Jazz Memories from Saint Germain
Maison de la Radio 1959
Bud Powell — Director musical, pianista
Barney Wilen — Saxofón tenor
Georges Arvanitas — Pianista
Robert Garcia — Saxofón tenor
Bernard Vitet — Trompetista
Luigi Trussardi — Contrabajista
Baptiste "Mac Kac" Reilles — Baterista
Jacques Thollot — Baterista
Clark Terry — Trompetista
Pierre Michelot — Contrabajista
Kenny Clarke — Baterista
Sobre el programa...
Known as the Charlie Parker of the piano, Bud Powell was a towering jazzman who changed the way musicians see harmony. His life was marked by extreme success and, at the same time, plagued by illness and misfortune. Here, in 1959, he had just moved to Paris following more than a decade of seminal Blue Note recordings, as well as periods of hospitalization and treatment (including electroconvulsive therapy) for mental illness, with schizophrenia being one diagnosis. In Paris, however, he was just as dazzling and alive as ever in one of the last recorded performances he ever gave.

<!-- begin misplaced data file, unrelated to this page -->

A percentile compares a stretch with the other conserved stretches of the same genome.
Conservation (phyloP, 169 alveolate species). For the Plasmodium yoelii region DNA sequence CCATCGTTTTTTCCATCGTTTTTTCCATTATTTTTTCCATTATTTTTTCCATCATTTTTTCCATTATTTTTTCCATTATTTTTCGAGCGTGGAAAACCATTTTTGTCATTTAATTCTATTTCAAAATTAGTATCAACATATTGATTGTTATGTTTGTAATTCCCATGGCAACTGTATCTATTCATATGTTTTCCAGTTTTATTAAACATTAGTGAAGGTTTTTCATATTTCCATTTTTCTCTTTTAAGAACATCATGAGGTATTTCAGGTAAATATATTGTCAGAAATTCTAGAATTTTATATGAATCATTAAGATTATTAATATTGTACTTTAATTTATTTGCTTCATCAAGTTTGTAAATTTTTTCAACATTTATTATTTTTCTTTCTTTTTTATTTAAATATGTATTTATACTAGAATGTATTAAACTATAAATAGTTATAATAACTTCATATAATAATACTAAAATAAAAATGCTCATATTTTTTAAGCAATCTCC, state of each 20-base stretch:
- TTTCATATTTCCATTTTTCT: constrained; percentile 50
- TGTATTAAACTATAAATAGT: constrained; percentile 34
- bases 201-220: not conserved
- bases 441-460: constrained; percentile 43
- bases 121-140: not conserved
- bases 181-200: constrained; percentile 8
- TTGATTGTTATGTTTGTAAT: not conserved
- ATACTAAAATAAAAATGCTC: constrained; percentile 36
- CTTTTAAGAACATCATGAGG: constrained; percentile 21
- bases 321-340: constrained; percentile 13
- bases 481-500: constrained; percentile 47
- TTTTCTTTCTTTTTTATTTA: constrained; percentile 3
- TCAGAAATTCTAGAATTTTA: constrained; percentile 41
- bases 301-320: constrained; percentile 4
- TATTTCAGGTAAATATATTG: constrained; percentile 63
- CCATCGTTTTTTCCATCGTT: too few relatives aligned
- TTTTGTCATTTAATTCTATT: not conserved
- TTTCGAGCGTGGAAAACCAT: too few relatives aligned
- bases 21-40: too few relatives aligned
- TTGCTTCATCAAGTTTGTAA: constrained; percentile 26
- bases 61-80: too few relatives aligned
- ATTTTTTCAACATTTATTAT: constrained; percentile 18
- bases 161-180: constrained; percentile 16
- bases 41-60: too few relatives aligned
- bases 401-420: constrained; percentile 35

The group he leads includes the inimitable Clark Terry on trumpet, a swing and bebopper who played with everyone from Duke Ellington to Count Basie, and mentored the likes of Quincy Jones and Miles Davis. Terry contributes a composition to the set list in the form of "Pie Hie." The ensemble also play a theme from Powell's peer Thelonious Monk, with "52nd Street" and a standard by one of Jazz' Mount Rushmore candidates, Dizzy Gillespie, with "A Night in Tunisia." Powell's own composition, "Crossing The Channel," gives him the chance to show off his harmony-laden, lightening-speed playing style.
This concert film, shot by the ever-present jazz director Jean-Christophe Averty, really captures jazz frenzy, shooting dancers in front of the band and special interviews with young French artists who jump on stage and play with the band. Jacques Thollot, a 13-year-old French drummer, cites Max Roach and Art Blakey as influences and shows amazing touch and confidence at such a young age.
Thursday, February 29, 2024